Good for the environment, bad for your health? Underground transit systems offer poor ventilation, increasing concentration of cancer-causing agents in the air


It turns out, using the subway for your daily commute might not be as healthy as you think. According to a study in Aerosol and Air Quality Research, the lack of proper ventilation in underground metro trains can lead to an uptick of carcinogens in the air. The study, led by a team from the University of Southern California, started out as an investigation on the environmental impact of different modes of public transportation in Los Angeles, which led them to this unexpected finding.

In the study, the researchers measured particulate matter along major commuter routes in the city. Particulate matter, according to studies, is one of the deadliest forms of air pollution. In particular, those less than 10 micrometers in diameter cause the worst problems, as they can get deep into the lungs and also enter the bloodstream. Research has shown that exposure to polluted air can cause early death in people with heart or lung disease, nonfatal heart attacks, irregular heartbeat, aggravated asthma, damaged lungs, and increased respiratory symptoms, including irritation of the airways, coughing or breathing difficulty.

The routes that were included in the study were freeways I-110 and I-710, the Metro Red and Gold Lines, as well as surface streets. These represented a diversity of traffic and environmental conditions. The Gold Line is above ground rail, while the Red Line is older and travels entirely underground. Meanwhile, the surface streets had a lesser number of commercial trucks.

The researchers gathered air samples with the use of battery-operated devices with particle sensors. They took the measurements on roadways inside a zero-emission test vehicle, while they took measurements for railways on train platforms and inside cars, assuming that commuters spent about 25 percent of their time on the platform and 75 percent on the train. The samples were gathered either on microfiber filters and evaluated to identify concentrations of polycyclic aromatic hydrocarbons and transition metals like hexavalent chromium. These compounds are known to cause cancer, as well as increase the risk of other chronic conditions. Then, the researchers determined the cancerous and non-cancerous health risks with the use of cancer potency factors from the Environmental Protection Agency (EPA) and California’s Office of Environmental Health Hazard Assessment based on a lifetime of exposure commuting one hour a day, five days a week, for 50 week per year, and assuming 30 years of employment.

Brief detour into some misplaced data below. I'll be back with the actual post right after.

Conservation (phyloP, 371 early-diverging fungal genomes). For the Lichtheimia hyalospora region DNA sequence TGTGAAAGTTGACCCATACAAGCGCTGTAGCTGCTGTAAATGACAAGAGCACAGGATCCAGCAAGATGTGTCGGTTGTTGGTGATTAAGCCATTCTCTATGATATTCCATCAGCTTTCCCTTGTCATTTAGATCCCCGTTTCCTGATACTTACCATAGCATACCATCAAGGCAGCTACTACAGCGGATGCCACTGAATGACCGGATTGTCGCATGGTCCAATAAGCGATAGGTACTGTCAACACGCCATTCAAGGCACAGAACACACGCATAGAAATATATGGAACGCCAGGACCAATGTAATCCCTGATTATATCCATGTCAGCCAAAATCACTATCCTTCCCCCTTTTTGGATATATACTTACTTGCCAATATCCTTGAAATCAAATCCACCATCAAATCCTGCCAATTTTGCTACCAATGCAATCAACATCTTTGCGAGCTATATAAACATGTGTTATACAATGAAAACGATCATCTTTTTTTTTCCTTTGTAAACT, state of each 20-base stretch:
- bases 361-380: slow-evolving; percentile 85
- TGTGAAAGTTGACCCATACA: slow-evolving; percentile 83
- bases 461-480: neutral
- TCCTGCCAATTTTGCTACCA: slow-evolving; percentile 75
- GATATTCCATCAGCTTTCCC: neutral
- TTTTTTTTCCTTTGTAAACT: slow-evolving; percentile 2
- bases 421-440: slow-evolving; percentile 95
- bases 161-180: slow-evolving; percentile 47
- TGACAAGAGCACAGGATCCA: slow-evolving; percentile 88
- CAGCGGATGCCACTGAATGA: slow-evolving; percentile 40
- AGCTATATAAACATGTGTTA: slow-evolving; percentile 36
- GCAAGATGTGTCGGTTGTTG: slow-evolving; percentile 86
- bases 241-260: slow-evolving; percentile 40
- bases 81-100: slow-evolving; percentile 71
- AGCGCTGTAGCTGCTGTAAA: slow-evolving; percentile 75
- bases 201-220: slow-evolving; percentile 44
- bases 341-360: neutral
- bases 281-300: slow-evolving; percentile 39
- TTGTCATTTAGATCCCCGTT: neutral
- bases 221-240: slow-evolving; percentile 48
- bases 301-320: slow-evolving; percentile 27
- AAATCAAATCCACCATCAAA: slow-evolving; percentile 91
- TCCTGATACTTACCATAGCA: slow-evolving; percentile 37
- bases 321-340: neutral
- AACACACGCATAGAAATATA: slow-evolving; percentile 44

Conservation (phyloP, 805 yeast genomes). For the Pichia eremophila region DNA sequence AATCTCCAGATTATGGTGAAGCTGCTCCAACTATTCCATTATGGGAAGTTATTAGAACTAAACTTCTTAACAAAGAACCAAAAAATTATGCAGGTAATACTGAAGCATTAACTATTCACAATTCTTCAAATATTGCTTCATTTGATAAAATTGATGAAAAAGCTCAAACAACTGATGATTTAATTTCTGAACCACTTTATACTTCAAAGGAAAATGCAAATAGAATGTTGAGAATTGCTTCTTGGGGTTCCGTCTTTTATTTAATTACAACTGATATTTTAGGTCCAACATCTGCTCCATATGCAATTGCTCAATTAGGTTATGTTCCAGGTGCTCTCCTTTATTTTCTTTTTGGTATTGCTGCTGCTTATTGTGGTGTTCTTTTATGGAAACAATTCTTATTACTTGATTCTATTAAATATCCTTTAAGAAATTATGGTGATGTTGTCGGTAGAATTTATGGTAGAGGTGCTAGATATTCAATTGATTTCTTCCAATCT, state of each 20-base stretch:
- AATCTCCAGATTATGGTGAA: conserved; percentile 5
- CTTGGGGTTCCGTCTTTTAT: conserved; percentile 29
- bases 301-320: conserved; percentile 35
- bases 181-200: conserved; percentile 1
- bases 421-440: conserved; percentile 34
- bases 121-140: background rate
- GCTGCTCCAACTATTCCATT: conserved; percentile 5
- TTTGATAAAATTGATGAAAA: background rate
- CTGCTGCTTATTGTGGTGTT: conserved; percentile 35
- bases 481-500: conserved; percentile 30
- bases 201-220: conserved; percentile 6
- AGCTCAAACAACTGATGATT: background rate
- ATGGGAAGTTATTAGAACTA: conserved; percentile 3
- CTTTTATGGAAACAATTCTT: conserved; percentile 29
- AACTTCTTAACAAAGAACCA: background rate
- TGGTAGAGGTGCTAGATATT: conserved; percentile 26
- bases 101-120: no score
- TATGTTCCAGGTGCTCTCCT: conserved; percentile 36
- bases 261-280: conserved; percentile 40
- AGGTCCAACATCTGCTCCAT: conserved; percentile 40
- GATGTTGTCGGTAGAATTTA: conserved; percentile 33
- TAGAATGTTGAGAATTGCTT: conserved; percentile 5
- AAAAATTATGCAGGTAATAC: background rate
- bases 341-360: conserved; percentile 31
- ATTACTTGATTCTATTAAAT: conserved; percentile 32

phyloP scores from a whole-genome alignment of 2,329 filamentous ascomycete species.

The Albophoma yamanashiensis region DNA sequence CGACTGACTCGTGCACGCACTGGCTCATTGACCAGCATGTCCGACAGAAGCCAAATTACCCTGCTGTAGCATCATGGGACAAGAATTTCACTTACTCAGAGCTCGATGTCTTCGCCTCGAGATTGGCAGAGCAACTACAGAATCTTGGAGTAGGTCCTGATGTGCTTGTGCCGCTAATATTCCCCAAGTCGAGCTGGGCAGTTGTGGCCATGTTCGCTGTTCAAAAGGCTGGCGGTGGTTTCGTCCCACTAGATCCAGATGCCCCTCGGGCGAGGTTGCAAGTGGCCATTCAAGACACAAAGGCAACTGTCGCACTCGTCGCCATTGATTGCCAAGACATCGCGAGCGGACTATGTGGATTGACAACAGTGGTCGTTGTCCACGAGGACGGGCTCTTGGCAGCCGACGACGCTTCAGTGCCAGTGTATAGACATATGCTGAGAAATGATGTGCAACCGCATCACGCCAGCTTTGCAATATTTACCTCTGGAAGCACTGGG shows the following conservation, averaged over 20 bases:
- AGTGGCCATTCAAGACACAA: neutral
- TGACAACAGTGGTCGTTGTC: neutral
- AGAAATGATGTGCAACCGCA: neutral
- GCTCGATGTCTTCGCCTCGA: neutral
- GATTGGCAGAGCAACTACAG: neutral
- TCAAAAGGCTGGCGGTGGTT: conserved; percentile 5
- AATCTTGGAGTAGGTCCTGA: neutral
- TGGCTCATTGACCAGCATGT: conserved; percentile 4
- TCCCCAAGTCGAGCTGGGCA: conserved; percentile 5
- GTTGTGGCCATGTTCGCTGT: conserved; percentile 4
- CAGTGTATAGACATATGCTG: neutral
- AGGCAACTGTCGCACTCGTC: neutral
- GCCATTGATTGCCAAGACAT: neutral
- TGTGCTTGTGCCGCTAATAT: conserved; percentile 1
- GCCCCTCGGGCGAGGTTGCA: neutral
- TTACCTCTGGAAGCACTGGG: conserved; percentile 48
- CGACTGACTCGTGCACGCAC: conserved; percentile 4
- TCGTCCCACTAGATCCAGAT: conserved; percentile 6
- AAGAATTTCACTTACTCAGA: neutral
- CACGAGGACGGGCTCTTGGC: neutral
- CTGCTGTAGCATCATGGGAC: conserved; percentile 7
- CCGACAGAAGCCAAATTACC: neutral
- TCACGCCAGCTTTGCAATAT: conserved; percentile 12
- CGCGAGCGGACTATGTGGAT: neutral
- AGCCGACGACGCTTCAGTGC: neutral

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The findings of the study revealed that underground train commuters are 10 times more exposed to cancer-causing agents in the air than the acceptable limit suggested by the World Health Organization and EPA. This was caused by the high amounts of airborne hexavalent chromium measured within the train cars because of the accumulation of dust from friction on the steel tracks and the lack of proper ventilation on the underground line. The lowest exposure concentrations of polycyclic aromatic hydrocarbons and hexavalent chromium were observed in the Metro Gold Line, in comparison with all other examined means of transportation. On the contrary, the cancer risk for other tested routes was found to be safe within the threshold.

“The initial premise of our study was to prove that you are better off not driving and instead taking the subway and the light rail. We proved part of the point with the light rail, but we were completely refuted insofar as the Red Line because of the chromium levels,” said Constantinos Sioutas, one of the researchers.

The researchers believe that the effect of other underground train systems worldwide have the same effects on individuals. Those who spend more time in the subway, specifically those who work there, are more prone to the health risks of polluted air.

“The important thing is to alert the Metropolitan Transportation Authority, without necessarily creating undue panic, to the fact that the exposure levels to chromium and [other] carcinogenic metals are quite elevated, a lot more than would be recommended by, for example, the EPA or any other regulatory authority,” Sioutas said.


Sources include:

ScienceDaily.com

EPA.gov



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